TO THE LIGHTHOUSEso equally, so neatly from one side of the page toanother, with a little cough now and then, or some-thing said briefly to the other old gentleman op-posite. And she thought, standing there with herbook open, one could let whatever one thought ex-pand here like a leaf in water; and if it did wellhere, among the old gentlemen smoking and TheTimes crackling then it was right. And watching herfather as he wrote in his study, she thought (nowsitting in the boat) he was not vain, nor a tyrantand did not wish to make you pity him. Indeed, ifhe saw she was there, reading a book, he would askher, as gently as any one could, Was there nothinghe could give her?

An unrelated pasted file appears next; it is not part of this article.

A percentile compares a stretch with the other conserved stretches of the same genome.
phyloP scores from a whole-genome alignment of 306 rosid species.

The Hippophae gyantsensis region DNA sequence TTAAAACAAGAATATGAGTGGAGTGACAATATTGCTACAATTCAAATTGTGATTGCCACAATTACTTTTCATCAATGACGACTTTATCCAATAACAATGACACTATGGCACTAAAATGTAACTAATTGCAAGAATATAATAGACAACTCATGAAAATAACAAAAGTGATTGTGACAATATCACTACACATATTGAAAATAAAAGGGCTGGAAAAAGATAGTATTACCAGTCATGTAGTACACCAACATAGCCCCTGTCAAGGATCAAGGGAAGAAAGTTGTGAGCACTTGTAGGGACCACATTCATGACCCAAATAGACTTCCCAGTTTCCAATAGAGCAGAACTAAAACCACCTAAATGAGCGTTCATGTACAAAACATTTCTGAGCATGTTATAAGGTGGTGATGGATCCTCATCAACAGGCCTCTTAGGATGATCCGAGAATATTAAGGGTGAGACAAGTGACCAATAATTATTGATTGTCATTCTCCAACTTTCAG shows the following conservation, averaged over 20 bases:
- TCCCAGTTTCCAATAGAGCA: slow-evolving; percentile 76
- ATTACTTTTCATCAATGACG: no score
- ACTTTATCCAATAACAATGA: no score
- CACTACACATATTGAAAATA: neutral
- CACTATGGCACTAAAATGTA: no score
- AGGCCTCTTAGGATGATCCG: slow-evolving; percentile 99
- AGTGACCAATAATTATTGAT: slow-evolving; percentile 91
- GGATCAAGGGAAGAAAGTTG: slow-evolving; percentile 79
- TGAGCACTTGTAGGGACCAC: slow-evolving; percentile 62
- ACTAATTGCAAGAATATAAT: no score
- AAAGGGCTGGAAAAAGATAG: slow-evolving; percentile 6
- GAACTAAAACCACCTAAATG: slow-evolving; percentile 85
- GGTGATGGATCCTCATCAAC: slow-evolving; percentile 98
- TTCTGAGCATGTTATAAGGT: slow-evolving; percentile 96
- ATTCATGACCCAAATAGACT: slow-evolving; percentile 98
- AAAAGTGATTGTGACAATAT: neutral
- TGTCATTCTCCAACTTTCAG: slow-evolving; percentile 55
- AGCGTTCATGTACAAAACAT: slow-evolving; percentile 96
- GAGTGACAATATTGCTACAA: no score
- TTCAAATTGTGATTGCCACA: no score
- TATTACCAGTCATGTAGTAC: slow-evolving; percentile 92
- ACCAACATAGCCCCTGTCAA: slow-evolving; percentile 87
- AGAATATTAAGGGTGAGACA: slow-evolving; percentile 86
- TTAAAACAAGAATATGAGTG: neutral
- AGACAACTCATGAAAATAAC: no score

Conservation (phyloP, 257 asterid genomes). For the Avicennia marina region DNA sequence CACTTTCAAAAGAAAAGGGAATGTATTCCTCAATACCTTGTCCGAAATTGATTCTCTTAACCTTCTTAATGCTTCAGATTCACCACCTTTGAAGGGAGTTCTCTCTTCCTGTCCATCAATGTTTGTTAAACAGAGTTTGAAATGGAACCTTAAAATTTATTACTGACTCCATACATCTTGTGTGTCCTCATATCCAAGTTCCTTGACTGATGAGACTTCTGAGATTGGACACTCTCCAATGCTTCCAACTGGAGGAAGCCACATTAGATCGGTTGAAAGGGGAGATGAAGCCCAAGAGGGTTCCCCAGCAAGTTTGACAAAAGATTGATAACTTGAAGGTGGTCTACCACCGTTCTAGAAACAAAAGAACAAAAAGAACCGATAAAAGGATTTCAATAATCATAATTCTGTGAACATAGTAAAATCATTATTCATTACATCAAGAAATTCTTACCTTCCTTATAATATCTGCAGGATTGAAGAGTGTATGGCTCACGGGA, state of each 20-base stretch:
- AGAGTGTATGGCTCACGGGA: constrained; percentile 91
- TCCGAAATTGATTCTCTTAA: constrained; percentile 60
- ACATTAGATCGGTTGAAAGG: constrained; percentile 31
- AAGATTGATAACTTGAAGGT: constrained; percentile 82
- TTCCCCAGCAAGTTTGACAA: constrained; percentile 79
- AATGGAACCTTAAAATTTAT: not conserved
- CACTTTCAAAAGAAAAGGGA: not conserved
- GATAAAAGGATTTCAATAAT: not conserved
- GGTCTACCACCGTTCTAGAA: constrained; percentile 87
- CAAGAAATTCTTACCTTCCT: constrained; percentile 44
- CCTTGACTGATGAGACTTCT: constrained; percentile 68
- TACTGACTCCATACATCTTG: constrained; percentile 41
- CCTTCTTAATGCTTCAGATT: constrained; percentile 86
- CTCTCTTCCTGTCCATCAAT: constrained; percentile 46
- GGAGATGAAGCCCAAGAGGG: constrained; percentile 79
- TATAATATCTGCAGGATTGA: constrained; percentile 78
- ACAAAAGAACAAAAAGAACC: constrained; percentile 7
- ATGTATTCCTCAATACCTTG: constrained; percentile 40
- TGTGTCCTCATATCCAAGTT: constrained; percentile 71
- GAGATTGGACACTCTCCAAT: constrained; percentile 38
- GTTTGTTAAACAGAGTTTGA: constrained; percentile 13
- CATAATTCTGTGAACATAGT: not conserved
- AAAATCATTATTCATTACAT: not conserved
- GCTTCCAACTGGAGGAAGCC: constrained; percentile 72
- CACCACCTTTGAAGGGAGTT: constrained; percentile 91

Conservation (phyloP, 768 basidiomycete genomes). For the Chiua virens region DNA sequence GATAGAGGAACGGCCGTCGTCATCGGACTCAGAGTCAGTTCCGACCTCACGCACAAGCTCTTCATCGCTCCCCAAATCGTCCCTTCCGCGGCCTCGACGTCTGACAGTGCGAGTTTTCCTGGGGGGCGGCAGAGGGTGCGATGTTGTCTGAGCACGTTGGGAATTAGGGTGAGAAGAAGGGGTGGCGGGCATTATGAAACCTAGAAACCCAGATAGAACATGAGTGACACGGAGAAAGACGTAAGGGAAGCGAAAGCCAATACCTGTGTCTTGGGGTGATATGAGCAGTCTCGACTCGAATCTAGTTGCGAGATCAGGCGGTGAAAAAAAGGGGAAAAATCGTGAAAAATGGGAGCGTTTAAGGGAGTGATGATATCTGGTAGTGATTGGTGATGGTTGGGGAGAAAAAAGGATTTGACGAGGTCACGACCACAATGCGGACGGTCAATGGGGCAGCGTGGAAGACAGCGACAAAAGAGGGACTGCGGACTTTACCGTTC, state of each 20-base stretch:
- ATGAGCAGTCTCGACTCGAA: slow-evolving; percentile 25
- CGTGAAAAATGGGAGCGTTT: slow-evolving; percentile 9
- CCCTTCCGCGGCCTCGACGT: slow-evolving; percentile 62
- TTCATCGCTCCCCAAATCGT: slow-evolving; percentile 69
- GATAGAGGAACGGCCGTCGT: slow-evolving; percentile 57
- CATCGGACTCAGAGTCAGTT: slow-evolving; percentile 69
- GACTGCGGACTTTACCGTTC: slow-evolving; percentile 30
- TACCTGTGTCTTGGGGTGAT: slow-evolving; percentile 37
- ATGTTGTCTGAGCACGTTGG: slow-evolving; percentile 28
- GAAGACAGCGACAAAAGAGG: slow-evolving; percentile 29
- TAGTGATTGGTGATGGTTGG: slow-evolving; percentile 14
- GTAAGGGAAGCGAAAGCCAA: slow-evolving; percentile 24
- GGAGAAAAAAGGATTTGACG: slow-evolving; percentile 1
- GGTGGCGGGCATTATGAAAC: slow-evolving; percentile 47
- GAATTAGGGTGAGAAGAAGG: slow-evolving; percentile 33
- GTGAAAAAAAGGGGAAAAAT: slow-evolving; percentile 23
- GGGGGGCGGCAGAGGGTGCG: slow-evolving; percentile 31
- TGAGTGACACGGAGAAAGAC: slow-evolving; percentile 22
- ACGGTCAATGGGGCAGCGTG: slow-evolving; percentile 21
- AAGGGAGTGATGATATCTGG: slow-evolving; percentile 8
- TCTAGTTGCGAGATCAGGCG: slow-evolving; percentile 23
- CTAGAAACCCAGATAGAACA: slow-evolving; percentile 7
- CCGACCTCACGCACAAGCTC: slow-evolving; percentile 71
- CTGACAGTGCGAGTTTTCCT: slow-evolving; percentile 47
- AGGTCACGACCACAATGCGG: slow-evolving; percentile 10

Lest this should be wrong, she looked at himreading the little book with the shiny cover mottledlike a plover’s egg. No; it was right. Look at himnow, she wanted to say aloud to James. (But Jameshad his eye on the sail.) He is a sarcastic brute,James would say. He brings the talk round to him-self and his books, James would say. He is in-tolerably egotistical. Worst of all, he is a tyrant.But look! she said, looking at him. Look at him now.She looked at him reading the little book with hislegs curled; the little book whose yellowish pagesshe knew, without knowing what was written onthem. It was small; it was closely printed; on the282

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